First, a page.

Thursday, May 13, 2010

showing up

i don't remember anyone telling me "oh, this is bad." i remember the "just a bump in the road," and then the oops, your oncotype score is "higher than we expected." i don't remember the part where they said that even with the lumpectomy and radiation you have a 40% chance of dying unless you do chemo and arimidex. for five years. i guess that part was just a given...

i so don't want to do this any more. i would like to register another complaint.

i have to get dressed up now and go to our school auction. right now--or i'll be late. it's a fun event, and our parents have done a beautiful job--i haven't had to do anything. all i need to do is show up. but showing up is hard... what i would really like to do is curl up on the pink couch here in my office and hide under the fuzzy blanket. maybe a glass of wine when i get there will help.

a bad patient

i hated going to my oncologist yesterday. i hated the waiting room with the tacky lamps and purple accent wall with faux greek artifacts. usually it is filled with people and i am so busy pretending that i am not one of them that i barely noticed the waiting room itself. but yesterday it was the end of the day, and it was just me and a guy whose insurance company was telling him he had to go somewhere else for treatment. just him and me sitting in this horrible gate-to-hell waiting room.

when i saw the doctor, i told her that i hadn't started the arimidex yet and that i didn't want to. she told me that most of her patients did just fine on it--except for the joint aches. i told her that while i was grateful, it did seem to me that doctors minimize the whole chemo experience--which is, in fact, horrible--and that just because her patients seem to do well on arimidex didn't necessarily mean that that was what they actually experienced.

she took took that pretty well, but, as her job is to keep me alive, she tried another tack and rolled out the numbers: the whole oncotype recurrance stats are based on patients already taking arimidex or tamoxifen, and that is because without it, the risk doubles.

then she brought out the big guns: the risk, she pointed out, of "dying of breast cancer." (they don't usually use those words. it's usually, the risk of "a distant recurrance," etc.) my risk would increase to 30-40%.

ok. she made her point. i'll try it.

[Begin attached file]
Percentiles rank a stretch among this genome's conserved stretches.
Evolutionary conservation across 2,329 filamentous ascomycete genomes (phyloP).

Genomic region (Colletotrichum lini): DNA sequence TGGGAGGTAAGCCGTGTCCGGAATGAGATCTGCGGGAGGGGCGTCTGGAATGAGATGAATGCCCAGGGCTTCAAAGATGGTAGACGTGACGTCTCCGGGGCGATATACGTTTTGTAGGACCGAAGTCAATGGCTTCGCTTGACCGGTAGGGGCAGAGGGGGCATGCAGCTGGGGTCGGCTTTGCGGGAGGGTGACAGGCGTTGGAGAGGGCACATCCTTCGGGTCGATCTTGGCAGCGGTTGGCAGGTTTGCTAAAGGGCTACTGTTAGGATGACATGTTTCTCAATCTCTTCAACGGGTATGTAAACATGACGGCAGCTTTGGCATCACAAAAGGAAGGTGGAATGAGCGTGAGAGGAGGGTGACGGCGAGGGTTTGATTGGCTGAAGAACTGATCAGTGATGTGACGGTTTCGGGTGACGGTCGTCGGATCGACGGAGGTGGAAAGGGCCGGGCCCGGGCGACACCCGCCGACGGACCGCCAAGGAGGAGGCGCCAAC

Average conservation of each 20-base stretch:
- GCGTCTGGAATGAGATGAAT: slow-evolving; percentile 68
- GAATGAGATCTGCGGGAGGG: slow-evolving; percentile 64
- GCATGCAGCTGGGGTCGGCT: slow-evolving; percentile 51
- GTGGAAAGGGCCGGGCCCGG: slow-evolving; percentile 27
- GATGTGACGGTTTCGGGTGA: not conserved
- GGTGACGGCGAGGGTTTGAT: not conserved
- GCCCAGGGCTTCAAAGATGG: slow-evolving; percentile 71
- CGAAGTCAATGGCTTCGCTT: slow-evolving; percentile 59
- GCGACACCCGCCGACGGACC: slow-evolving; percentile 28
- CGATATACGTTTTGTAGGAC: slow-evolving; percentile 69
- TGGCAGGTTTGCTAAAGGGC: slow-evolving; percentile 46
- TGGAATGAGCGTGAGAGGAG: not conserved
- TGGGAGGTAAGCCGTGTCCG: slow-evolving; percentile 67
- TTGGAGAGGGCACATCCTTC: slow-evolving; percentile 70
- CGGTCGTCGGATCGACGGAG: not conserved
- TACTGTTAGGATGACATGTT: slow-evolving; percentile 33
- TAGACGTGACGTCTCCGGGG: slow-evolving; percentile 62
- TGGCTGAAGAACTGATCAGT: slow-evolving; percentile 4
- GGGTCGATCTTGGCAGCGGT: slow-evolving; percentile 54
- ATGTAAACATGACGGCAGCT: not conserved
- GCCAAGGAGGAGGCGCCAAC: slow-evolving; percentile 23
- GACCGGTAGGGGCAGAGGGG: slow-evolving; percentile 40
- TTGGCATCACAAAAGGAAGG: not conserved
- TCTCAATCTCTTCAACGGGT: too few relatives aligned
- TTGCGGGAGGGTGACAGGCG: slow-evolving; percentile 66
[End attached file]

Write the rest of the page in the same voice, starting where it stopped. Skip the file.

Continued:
it's just i was so happy in denial...

Friday, May 7, 2010


i will be glad when my hair gets longer. i have hair now, which is infinitely better than not having hair, but i still look like i am 1) militantly gay or 2) an avant garde artist or 3) a recovering cancer patient. and as cool as options 1 and 2 are, they are not me, leaving me with option 3, which, unfortunately, is me.

i don't want to look like it any more though. (well actually, i don't want to be one any more but denial--while powerful--is not that powerful.) since i am happily in denial most of the day now, it takes me aback when people still stop to tell me nice things about me, or acknowledge something nice i once did. it's hard to know what to say. when i was at my worst, i could say thank you and be truly grateful. now it's like, "really? i still look like i could die any moment?"

maybe we should have a national "anybody could be hit by a bus tomorrow" day where we all tell everybody nice things about them. just in case.

Monday, May 3, 2010

brain chemistry

i stopped taking the anti-depressant i was on in february when the prescription ran out and i had to schedule an appointment with my so-called gp who "wished me luck" with this whole cancer-thing. since scheduling an appointment seemed like an impossible hurdle, they clearly weren't working, so what was the point. at least so went my rationalization. and truly, it did not seem to make any difference. everything was horrible in february--with or without anti-depressants.

so, i went to see a psychiatrist. i wanted to make sure that my avoidance of the arimidex wasn't just because i was depressed. she told me "you are very articulate and make some very logical points" and "could certainly understand why you would make this decision." oh thanks. she didn't think it was depression. i did convince her though, that i am irritable and get teary sometimes (note the muzak and all), so she decided on a "mild depression" diagnosis and a new anti-depressant.

now, i am even happier with my, possibly stupid, decision.

she did ask, though, if i wanted a referral to a therapist. wow, would i be a hypocrite, doing what i do, but saying, "no." so i said, "yes." then she referred me to someone who she thinks i will like, who is also a breast cancer survivor. i don't know how i feel about that. what if she thinks i'm a whiner? i can make it all sound pretty horrible to justify my whining, but what if her experience was worse and she didn't whine? i'm not sure i'm ready to risk losing my internal whining privileges...